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Review: We Are Okay by Nina LaCour

We Are Okay by Nina LaCour Book Review blog header

Published: February 14th, 2017 by Dutton Books for Young Readers | Series: N/A | Length: 234 pages | Genre: YA contemporary | Source: Borrowed from library | Possible Triggers: death, depression

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Summary from Goodreads:

You go through life thinking there’s so much you need…

Until you leave with only your phone, your wallet, and a picture of your mother.

Marin hasn’t spoken to anyone from her old life since the day she left everything behind. No one knows the truth about those final weeks. Not even her best friend, Mabel. But even thousands of miles away from the California coast, at college in New York, Marin still feels the pull of the life and tragedy she’s tried to outrun. Now, months later, alone in an emptied dorm for winter break, Marin waits. Mabel is coming to visit, and Marin will be forced to face everything that’s been left unsaid and finally confront the loneliness that has made a home in her heart.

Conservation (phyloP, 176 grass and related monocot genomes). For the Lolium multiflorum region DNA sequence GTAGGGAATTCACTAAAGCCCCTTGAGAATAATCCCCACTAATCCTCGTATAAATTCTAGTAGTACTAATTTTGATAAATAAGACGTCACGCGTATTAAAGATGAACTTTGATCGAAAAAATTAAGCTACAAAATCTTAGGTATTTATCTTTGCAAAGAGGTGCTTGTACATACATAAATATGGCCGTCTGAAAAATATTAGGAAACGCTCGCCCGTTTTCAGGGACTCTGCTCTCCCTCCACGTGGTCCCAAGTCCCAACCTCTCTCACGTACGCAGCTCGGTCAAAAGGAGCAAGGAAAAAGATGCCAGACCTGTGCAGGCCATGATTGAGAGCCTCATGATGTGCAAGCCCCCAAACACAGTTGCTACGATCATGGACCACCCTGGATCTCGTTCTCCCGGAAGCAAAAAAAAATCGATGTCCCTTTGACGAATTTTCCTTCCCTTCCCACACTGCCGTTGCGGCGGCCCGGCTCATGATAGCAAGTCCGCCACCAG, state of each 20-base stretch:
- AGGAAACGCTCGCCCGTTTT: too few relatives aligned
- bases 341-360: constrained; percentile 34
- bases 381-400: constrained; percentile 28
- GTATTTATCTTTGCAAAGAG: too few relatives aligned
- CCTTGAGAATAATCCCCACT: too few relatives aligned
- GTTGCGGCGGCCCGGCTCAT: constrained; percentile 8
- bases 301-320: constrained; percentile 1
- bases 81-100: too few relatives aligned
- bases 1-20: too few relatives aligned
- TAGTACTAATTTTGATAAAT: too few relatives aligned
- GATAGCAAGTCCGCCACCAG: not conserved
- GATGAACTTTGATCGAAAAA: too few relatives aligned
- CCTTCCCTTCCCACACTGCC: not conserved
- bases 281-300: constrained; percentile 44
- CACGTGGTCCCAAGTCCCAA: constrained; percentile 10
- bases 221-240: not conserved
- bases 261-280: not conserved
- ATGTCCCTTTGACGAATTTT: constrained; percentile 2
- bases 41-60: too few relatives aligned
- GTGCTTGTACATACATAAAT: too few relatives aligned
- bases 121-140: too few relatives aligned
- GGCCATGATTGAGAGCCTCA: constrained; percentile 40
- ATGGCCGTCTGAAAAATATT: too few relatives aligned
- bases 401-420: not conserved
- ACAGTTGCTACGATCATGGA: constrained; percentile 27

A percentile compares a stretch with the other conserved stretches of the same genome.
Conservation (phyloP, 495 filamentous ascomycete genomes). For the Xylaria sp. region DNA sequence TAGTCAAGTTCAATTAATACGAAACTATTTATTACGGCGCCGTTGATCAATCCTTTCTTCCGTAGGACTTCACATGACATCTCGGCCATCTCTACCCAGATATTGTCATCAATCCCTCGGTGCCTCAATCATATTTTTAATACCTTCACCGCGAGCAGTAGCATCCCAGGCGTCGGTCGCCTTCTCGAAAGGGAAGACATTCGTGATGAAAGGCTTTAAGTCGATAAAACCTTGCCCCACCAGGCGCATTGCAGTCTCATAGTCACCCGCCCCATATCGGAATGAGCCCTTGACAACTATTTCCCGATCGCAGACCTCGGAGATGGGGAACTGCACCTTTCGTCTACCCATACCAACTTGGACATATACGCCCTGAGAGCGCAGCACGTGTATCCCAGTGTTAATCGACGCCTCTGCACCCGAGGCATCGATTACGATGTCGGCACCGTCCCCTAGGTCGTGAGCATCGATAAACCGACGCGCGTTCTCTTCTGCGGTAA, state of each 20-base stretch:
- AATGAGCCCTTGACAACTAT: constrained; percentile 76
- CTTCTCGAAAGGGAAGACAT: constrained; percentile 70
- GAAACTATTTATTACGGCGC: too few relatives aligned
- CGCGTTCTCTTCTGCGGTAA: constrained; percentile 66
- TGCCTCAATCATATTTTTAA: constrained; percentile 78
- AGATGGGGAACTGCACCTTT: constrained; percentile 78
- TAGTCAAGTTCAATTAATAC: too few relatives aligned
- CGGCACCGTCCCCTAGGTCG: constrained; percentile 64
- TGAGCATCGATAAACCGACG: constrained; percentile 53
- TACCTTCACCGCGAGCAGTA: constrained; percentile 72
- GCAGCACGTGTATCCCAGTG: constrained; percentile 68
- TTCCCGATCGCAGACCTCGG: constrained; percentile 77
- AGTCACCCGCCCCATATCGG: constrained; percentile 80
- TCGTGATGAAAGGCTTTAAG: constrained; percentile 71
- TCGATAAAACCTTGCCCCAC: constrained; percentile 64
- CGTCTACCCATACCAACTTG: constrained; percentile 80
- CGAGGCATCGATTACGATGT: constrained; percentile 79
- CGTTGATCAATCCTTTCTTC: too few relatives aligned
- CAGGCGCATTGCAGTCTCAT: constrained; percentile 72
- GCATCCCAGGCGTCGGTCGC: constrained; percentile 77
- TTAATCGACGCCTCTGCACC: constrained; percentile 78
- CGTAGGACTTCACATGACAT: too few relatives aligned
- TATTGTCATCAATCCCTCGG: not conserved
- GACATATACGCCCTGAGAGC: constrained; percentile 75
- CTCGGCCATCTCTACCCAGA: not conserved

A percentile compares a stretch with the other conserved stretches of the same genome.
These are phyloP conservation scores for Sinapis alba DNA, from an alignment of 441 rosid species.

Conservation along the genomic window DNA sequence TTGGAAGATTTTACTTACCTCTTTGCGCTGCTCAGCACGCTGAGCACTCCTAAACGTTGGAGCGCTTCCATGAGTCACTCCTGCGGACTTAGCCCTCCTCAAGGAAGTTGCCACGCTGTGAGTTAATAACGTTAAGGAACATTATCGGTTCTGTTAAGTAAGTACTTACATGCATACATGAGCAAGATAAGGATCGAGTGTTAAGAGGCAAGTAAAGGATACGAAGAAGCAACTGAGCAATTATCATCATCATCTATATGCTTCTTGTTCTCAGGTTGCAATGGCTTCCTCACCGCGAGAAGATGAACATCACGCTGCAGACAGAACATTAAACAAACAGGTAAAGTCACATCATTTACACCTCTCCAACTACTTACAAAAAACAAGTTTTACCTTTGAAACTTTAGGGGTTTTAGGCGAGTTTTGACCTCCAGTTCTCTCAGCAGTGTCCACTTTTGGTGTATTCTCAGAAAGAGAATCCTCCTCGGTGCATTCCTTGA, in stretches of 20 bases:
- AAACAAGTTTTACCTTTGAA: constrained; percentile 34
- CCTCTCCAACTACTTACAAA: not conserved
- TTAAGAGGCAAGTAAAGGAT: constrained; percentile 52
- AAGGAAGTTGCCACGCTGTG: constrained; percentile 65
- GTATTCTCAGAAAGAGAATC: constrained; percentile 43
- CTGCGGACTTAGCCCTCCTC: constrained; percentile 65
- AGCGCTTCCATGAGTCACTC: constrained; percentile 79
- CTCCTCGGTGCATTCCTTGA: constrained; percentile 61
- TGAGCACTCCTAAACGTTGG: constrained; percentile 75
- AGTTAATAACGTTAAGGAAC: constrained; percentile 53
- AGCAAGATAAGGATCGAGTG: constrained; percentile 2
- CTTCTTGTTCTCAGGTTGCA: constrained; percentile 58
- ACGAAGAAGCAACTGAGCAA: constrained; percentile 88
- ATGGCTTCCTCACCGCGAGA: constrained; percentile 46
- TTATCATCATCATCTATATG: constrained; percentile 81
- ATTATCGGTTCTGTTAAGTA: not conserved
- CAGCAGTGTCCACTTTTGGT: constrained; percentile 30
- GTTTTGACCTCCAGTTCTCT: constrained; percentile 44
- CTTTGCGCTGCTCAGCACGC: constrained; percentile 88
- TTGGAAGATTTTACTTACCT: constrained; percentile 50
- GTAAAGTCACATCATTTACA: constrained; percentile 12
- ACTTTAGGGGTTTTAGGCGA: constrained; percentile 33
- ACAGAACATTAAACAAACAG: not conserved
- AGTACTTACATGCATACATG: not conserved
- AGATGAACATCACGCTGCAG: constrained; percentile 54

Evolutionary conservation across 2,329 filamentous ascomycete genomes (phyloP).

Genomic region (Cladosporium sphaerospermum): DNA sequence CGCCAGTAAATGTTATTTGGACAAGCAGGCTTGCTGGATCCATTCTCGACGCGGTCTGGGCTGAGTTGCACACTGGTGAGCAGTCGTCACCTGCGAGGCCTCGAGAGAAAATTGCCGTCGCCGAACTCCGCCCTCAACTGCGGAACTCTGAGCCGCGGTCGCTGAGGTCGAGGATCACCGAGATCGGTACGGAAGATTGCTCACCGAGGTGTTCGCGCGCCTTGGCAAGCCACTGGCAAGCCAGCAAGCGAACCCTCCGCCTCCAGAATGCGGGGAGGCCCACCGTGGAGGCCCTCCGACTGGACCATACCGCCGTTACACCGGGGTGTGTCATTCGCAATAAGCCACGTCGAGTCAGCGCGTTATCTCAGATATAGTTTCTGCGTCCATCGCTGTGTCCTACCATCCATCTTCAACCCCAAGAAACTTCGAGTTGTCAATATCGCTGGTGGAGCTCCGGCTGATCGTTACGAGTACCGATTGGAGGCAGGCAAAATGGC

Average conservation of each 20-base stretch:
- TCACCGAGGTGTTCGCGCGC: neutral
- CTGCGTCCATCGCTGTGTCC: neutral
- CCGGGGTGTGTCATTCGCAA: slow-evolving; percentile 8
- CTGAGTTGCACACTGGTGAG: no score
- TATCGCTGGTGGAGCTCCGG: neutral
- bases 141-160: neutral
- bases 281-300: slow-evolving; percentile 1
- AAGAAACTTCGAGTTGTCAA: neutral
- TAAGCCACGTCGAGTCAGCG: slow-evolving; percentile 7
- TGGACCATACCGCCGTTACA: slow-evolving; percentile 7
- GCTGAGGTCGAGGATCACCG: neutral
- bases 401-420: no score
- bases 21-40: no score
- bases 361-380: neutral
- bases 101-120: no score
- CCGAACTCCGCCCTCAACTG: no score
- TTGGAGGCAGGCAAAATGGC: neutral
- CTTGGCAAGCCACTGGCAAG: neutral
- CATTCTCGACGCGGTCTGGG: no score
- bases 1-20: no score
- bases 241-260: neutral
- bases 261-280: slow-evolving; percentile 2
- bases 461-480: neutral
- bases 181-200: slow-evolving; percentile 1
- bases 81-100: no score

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Review: No One Needs to Know by Amanda Grace

No One Needs to Know by Amanda Grace Book Review blog header

Published: September 8th, 2014 by Flux | Series: N/A | Length: 229 pages | Genre: YA contemporary romance | Source: Library | Possible Triggers: bullying

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Summary from Goodreads:

Sometimes, the cost of love is too steep